5 Things You Didn’t Know About the History of Shapewear
The history of shapewear is long and full of twists and turns. These interesting and surprising historical facts about shapewear of centuries and millennia past will give you a new perspective on shapewear and will likely make you feel more grateful for your modern options the next time you’re shopping for shapewear.
1. Shapewear is Older than Plato
When most people think of the origins of shapewear, they picture ultra-tight corsets from the Victorian era. It’s common knowledge that shapewear is nothing new, but many women don’t know that shapewear has actually been around for thousands—not hundreds—of years.
The first evidence of shapewear has been uncovered in ancient Greece. The earliest shapewear styles date back almost to 3000 B.C., which means Greek women were wearing shapewear more than 2,000 years before the ancient Greek philosopher Plato was ever born.
2. Girdles are Featured in the Iliad and the Odyssey
Homer’s Iliad and Odyssey are two of the most iconic epic poems from ancient Greece. Even if you’ve never read them, their titles are probably familiar to you.
Although these poems focus on the battles of the Trojan War, if you look closely, you’ll find some of the earliest mentions of shapewear—specifically girdles—within the pages of these two renowned epic works.
3. Shapewear was Made from Metal in Elizabethan Times
Can you imagine wearing a corset made of metal? Probably not. In a modern society where leggings are worn as pants and no-bra movements are on the rise, most women value comfort over all else in their shapewear.
If you were a woman living in the Elizabethan era of the late 16th century, however, you wouldn’t have much of a choice but to wear petticoats and corsets crafted from unyielding steel. Shapewear in the Victorian era wasn’t much better, either—Victorian women often wore corsets lined with whalebone.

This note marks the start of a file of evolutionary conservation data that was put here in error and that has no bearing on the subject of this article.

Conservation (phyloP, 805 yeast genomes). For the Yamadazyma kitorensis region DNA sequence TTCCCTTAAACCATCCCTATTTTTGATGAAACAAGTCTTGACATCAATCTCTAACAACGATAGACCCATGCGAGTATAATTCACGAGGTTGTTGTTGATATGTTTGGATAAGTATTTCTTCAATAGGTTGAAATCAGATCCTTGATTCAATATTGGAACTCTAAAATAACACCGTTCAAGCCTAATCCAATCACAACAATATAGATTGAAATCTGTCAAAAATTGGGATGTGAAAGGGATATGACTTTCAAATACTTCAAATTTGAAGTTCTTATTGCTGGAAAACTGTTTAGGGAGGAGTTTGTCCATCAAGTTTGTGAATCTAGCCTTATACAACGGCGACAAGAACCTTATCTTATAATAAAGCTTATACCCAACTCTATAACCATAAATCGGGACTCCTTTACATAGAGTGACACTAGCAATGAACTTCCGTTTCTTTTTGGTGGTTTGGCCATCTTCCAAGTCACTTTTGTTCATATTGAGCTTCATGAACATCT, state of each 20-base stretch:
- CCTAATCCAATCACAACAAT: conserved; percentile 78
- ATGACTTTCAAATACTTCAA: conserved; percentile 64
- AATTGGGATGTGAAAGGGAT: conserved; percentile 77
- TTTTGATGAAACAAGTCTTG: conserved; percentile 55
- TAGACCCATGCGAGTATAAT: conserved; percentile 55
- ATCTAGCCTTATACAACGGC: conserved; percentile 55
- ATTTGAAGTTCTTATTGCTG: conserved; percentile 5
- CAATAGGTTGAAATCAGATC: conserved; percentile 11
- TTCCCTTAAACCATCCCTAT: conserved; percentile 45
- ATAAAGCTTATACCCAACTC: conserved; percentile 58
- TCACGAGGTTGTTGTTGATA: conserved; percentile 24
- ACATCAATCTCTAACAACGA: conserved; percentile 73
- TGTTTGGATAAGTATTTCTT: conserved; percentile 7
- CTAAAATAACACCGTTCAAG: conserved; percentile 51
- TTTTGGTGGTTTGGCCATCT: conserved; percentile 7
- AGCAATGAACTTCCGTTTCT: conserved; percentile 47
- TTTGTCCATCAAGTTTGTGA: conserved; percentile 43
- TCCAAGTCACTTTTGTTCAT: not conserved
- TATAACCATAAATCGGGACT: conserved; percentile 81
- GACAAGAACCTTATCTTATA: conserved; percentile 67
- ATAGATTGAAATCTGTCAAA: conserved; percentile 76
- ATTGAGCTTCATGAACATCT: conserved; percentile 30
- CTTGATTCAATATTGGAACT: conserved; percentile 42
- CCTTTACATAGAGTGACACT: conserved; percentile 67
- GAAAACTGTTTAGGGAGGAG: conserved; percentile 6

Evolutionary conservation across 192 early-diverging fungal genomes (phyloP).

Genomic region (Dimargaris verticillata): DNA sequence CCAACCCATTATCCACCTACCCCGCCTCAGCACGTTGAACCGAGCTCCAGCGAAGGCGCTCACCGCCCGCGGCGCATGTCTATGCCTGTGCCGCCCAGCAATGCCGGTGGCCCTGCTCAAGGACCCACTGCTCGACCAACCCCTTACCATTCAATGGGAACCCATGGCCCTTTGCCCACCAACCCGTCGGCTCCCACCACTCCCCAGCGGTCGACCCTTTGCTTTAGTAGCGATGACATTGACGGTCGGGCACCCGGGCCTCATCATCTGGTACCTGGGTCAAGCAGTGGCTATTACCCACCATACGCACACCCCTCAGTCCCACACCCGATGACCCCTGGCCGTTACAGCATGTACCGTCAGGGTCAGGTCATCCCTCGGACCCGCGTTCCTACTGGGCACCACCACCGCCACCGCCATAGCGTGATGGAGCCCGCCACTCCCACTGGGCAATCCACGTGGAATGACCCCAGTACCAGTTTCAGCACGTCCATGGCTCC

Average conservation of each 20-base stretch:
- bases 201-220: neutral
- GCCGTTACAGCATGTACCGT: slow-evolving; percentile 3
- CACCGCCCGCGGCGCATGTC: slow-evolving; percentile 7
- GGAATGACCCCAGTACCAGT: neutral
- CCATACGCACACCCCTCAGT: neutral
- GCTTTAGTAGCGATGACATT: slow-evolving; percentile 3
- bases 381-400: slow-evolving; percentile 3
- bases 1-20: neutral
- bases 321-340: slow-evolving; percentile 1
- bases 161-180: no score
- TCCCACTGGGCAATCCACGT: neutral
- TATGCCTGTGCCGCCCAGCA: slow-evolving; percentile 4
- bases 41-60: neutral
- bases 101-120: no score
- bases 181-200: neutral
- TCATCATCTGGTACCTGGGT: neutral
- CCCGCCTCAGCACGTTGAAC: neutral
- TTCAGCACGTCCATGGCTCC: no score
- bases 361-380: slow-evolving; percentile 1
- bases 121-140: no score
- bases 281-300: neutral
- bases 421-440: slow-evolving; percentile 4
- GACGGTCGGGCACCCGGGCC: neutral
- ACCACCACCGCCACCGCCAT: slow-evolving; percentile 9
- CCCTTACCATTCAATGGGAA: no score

4. Modern Shapewear Started with Flappers
The modern shapewear women wear today is nothing like the shapewear of centuries past. Shapewear in the 21st century is designed to discreetly smooth women’s curves without feeling suffocating or restrictive. For hundreds—or even thousands—of years, though, shapewear was incredibly uncomfortable and was designed to bind women’s curves and completely hide the shape of their figures.
Flappers in the 1920s were the first women to wear shapewear that resembles modern shapewear styles you can find on the market today. These women revolutionized shapewear by wearing more comfortable styles like shaping bodysuits that were designed to smooth their curves instead of concealing them.
5. Shapewear Helped Hide Secrets During WWII
This is perhaps one of the most interesting historical facts about shapewear. During World War II, tensions and secretive behavior were high in America. Citizens were wary of possible spies and traitors from enemy nations and were still recovering their trust in the government after the devastating stock market crash of 1929.
Because so many of their husbands, brothers, and fathers had been drafted to fight in the war, women took on a more hands-on role in American society during the 1940s. WWII was a total war, which means that virtually everyone in the country—on and off the battlefield—played a part in contributing to the war efforts. Hundreds of thousands or even millions of women joined the workforce between 1940 and 1945 to help support their families during this stressful time.
During World War II, women had more access to their family’s finances than they would have if their husbands were not off fighting a war. Many women protected the money, important documents, and other private information they wanted to keep to themselves by stuffing it into their shapewear. In the 1940s, many women wore shapewear that featured special sewn-in secret pockets that helped them discreetly hide personal documents, keys, and other important private items under their clothes without anyone looking twice at them.